Printing clay is a new, digital approach to a familiar material.
While the homogeneous nature of clay has been key to conventional mass industrial and artisanal ceramic production methods (i.e. molds, casts, wheel throwing, etc), the introduction of robotic precision presents a new avenue for the fluidity and malleability of the material to become design generators rather than obstacles preventing reproductions of imposed forms.
This new fabrication system allows us to print objects larger and faster than traditional 3D-printing material systems can achieve, introducing a new and economically feasible intersection for 3D-printing and architecture to operate. However, while the messy and unstable nature of wet clay presents technical challenges in practical applications, there also presents opportunities to harness the unique aesthetic and functional qualities offered by the material and production method.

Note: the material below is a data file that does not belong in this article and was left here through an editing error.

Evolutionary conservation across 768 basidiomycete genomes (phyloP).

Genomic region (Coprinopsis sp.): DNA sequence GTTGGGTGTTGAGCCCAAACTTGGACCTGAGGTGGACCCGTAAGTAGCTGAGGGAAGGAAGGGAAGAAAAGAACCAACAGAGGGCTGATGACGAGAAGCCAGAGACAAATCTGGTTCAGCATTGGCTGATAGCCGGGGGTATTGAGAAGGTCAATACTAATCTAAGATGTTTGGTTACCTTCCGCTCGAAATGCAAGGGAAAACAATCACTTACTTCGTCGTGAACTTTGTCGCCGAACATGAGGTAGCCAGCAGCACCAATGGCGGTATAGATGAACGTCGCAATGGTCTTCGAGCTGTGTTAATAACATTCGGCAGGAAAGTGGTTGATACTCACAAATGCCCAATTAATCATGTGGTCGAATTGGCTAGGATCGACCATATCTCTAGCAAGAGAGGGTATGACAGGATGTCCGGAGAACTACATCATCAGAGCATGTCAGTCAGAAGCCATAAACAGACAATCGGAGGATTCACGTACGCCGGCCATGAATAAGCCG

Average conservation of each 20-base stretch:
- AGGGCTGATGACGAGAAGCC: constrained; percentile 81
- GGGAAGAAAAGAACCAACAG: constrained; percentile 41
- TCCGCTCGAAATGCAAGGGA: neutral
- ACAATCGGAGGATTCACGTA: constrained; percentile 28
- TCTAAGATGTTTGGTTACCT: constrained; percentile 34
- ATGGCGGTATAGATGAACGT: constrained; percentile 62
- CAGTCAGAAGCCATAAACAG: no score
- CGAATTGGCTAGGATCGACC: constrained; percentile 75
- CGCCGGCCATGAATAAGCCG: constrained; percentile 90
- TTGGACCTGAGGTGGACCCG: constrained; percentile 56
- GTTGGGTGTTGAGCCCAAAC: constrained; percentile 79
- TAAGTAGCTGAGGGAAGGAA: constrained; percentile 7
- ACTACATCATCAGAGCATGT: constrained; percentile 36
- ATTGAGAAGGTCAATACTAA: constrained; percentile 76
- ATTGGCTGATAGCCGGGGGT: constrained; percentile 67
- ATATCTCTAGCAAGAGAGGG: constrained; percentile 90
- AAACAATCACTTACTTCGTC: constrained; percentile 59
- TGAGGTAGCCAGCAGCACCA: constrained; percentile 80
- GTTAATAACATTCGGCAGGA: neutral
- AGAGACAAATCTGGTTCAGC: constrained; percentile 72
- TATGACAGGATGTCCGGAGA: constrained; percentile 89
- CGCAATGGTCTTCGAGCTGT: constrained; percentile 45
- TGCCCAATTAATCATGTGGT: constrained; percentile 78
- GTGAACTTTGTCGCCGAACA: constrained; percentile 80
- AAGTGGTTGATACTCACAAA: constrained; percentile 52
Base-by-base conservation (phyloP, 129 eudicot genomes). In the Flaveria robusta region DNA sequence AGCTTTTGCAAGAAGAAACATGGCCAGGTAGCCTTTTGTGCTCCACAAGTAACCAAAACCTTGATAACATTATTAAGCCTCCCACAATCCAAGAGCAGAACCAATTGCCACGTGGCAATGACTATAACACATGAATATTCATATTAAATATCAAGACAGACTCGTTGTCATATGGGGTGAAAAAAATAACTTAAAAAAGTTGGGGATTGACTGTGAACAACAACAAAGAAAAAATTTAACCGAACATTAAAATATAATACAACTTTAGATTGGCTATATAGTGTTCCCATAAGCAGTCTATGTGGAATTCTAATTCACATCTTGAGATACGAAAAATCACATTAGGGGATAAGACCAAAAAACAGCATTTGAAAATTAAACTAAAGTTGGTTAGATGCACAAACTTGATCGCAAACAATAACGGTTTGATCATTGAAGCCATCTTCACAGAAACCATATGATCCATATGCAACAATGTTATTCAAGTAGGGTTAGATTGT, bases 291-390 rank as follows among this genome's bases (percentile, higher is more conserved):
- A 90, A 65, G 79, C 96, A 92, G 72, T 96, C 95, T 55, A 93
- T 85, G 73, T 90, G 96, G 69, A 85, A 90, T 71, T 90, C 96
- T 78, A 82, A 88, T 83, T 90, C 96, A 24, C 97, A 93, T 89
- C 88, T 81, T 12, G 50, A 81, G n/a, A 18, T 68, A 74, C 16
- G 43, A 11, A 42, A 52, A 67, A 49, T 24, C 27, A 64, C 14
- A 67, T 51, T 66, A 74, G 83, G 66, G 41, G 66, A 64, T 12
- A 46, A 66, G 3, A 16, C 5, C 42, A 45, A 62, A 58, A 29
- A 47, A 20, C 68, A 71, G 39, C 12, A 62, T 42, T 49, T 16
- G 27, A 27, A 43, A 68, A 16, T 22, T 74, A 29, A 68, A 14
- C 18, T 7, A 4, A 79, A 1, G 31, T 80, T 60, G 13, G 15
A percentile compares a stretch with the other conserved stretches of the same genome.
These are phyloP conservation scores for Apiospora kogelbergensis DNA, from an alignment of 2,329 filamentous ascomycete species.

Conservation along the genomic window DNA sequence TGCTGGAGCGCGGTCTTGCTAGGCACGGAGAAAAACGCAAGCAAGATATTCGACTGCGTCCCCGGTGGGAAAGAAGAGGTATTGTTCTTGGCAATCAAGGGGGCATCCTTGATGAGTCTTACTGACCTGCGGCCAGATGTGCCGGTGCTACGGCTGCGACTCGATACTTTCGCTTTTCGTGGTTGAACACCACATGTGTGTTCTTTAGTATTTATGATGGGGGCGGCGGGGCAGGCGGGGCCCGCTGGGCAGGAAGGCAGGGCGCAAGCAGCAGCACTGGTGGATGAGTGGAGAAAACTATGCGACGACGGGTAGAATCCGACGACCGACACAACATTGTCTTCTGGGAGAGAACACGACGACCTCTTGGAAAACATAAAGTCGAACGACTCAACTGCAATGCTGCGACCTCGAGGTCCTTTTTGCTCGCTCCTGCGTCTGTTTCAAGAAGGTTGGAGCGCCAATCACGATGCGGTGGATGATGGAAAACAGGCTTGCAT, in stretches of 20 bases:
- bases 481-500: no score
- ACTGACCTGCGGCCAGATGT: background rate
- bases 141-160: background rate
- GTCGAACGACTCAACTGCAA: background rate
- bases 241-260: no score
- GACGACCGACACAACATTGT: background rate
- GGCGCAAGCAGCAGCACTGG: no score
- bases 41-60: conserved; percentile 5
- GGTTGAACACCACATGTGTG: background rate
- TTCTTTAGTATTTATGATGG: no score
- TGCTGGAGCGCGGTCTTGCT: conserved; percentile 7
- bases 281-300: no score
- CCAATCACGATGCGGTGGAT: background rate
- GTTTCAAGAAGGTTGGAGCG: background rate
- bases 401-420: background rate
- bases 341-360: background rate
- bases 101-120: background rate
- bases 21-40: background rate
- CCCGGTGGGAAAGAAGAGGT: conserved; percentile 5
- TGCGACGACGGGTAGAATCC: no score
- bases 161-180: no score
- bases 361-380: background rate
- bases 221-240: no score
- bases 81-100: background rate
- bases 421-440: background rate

The display shows the objects produced from the design, research, and development of an interior masonry screen wall and a series of light sculptures. These artifacts examine the expressive and performative opportunities as well as the technical resolutions explored with the use of this new fabrication method.